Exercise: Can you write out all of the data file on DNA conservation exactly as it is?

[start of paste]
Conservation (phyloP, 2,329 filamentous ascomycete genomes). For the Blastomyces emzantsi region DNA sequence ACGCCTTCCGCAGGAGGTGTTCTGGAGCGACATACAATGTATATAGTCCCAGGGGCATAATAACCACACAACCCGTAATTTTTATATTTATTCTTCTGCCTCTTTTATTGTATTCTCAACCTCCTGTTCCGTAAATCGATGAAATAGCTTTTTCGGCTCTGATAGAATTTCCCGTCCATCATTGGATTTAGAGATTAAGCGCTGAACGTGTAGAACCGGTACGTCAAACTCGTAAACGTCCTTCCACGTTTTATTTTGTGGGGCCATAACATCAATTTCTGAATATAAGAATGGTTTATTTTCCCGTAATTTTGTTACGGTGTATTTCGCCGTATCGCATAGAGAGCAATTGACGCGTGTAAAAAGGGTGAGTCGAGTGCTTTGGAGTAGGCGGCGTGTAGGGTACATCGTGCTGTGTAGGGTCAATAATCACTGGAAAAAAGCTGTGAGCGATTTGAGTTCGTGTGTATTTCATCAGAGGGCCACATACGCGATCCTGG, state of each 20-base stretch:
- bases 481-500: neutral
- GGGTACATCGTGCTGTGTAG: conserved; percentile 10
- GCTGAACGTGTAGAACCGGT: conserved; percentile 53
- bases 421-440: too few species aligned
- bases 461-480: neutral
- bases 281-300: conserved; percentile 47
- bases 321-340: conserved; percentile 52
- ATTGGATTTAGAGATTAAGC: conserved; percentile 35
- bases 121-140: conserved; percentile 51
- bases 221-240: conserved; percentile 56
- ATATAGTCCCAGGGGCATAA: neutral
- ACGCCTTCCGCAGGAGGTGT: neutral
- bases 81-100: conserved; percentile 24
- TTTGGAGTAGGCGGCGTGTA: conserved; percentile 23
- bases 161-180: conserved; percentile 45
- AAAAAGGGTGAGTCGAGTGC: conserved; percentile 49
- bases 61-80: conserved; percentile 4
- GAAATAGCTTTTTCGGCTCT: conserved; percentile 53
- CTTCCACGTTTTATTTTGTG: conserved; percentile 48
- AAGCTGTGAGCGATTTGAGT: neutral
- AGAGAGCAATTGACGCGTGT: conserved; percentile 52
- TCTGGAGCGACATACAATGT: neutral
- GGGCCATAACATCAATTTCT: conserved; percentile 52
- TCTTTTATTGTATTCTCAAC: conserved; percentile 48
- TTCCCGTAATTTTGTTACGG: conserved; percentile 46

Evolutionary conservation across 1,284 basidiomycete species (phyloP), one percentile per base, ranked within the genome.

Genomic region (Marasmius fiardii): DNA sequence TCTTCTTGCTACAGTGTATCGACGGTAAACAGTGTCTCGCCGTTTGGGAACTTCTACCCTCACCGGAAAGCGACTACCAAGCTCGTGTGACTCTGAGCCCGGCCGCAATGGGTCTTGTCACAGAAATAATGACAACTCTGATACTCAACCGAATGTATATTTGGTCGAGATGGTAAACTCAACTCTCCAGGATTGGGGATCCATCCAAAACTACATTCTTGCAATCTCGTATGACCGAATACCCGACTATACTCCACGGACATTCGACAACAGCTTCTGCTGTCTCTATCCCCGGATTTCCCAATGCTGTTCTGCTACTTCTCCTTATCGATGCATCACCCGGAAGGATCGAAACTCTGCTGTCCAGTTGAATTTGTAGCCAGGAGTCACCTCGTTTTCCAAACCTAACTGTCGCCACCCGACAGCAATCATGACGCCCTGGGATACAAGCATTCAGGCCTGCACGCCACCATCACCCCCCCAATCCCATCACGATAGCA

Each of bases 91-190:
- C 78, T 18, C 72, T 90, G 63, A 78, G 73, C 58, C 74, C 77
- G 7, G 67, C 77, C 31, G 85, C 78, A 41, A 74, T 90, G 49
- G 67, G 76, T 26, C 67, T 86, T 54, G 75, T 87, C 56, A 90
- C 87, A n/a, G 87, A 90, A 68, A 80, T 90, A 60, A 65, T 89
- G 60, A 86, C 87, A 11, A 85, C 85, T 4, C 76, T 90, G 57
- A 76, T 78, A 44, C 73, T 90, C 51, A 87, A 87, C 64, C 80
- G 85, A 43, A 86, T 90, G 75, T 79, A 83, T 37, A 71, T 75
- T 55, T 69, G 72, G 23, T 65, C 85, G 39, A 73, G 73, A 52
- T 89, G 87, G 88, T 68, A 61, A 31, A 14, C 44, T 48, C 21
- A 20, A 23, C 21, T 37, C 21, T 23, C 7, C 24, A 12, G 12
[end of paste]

Conservation (phyloP, 2,329 filamentous ascomycete genomes). For the Blastomyces emzantsi region DNA sequence ACGCCTTCCGCAGGAGGTGTTCTGGAGCGACATACAATGTATATAGTCCCAGGGGCATAATAACCACACAACCCGTAATTTTTATATTTATTCTTCTGCCTCTTTTATTGTATTCTCAACCTCCTGTTCCGTAAATCGATGAAATAGCTTTTTCGGCTCTGATAGAATTTCCCGTCCATCATTGGATTTAGAGATTAAGCGCTGAACGTGTAGAACCGGTACGTCAAACTCGTAAACGTCCTTCCACGTTTTATTTTGTGGGGCCATAACATCAATTTCTGAATATAAGAATGGTTTATTTTCCCGTAATTTTGTTACGGTGTATTTCGCCGTATCGCATAGAGAGCAATTGACGCGTGTAAAAAGGGTGAGTCGAGTGCTTTGGAGTAGGCGGCGTGTAGGGTACATCGTGCTGTGTAGGGTCAATAATCACTGGAAAAAAGCTGTGAGCGATTTGAGTTCGTGTGTATTTCATCAGAGGGCCACATACGCGATCCTGG, state of each 20-base stretch:
- bases 481-500: neutral
- GGGTACATCGTGCTGTGTAG: conserved; percentile 10
- GCTGAACGTGTAGAACCGGT: conserved; percentile 53
- bases 421-440: too few species aligned
- bases 461-480: neutral
- bases 281-300: conserved; percentile 47
- bases 321-340: conserved; percentile 52
- ATTGGATTTAGAGATTAAGC: conserved; percentile 35
- bases 121-140: conserved; percentile 51
- bases 221-240: conserved; percentile 56
- ATATAGTCCCAGGGGCATAA: neutral
- ACGCCTTCCGCAGGAGGTGT: neutral
- bases 81-100: conserved; percentile 24
- TTTGGAGTAGGCGGCGTGTA: conserved; percentile 23
- bases 161-180: conserved; percentile 45
- AAAAAGGGTGAGTCGAGTGC: conserved; percentile 49
- bases 61-80: conserved; percentile 4
- GAAATAGCTTTTTCGGCTCT: conserved; percentile 53
- CTTCCACGTTTTATTTTGTG: conserved; percentile 48
- AAGCTGTGAGCGATTTGAGT: neutral
- AGAGAGCAATTGACGCGTGT: conserved; percentile 52
- TCTGGAGCGACATACAATGT: neutral
- GGGCCATAACATCAATTTCT: conserved; percentile 52
- TCTTTTATTGTATTCTCAAC: conserved; percentile 48
- TTCCCGTAATTTTGTTACGG: conserved; percentile 46

Evolutionary conservation across 1,284 basidiomycete species (phyloP), one percentile per base, ranked within the genome.

Genomic region (Marasmius fiardii): DNA sequence TCTTCTTGCTACAGTGTATCGACGGTAAACAGTGTCTCGCCGTTTGGGAACTTCTACCCTCACCGGAAAGCGACTACCAAGCTCGTGTGACTCTGAGCCCGGCCGCAATGGGTCTTGTCACAGAAATAATGACAACTCTGATACTCAACCGAATGTATATTTGGTCGAGATGGTAAACTCAACTCTCCAGGATTGGGGATCCATCCAAAACTACATTCTTGCAATCTCGTATGACCGAATACCCGACTATACTCCACGGACATTCGACAACAGCTTCTGCTGTCTCTATCCCCGGATTTCCCAATGCTGTTCTGCTACTTCTCCTTATCGATGCATCACCCGGAAGGATCGAAACTCTGCTGTCCAGTTGAATTTGTAGCCAGGAGTCACCTCGTTTTCCAAACCTAACTGTCGCCACCCGACAGCAATCATGACGCCCTGGGATACAAGCATTCAGGCCTGCACGCCACCATCACCCCCCCAATCCCATCACGATAGCA

Each of bases 91-190:
- C 78, T 18, C 72, T 90, G 63, A 78, G 73, C 58, C 74, C 77
- G 7, G 67, C 77, C 31, G 85, C 78, A 41, A 74, T 90, G 49
- G 67, G 76, T 26, C 67, T 86, T 54, G 75, T 87, C 56, A 90
- C 87, A n/a, G 87, A 90, A 68, A 80, T 90, A 60, A 65, T 89
- G 60, A 86, C 87, A 11, A 85, C 85, T 4, C 76, T 90, G 57
- A 76, T 78, A 44, C 73, T 90, C 51, A 87, A 87, C 64, C 80
- G 85, A 43, A 86, T 90, G 75, T 79, A 83, T 37, A 71, T 75
- T 55, T 69, G 72, G 23, T 65, C 85, G 39, A 73, G 73, A 52
- T 89, G 87, G 88, T 68, A 61, A 31, A 14, C 44, T 48, C 21
- A 20, A 23, C 21, T 37, C 21, T 23, C 7, C 24, A 12, G 12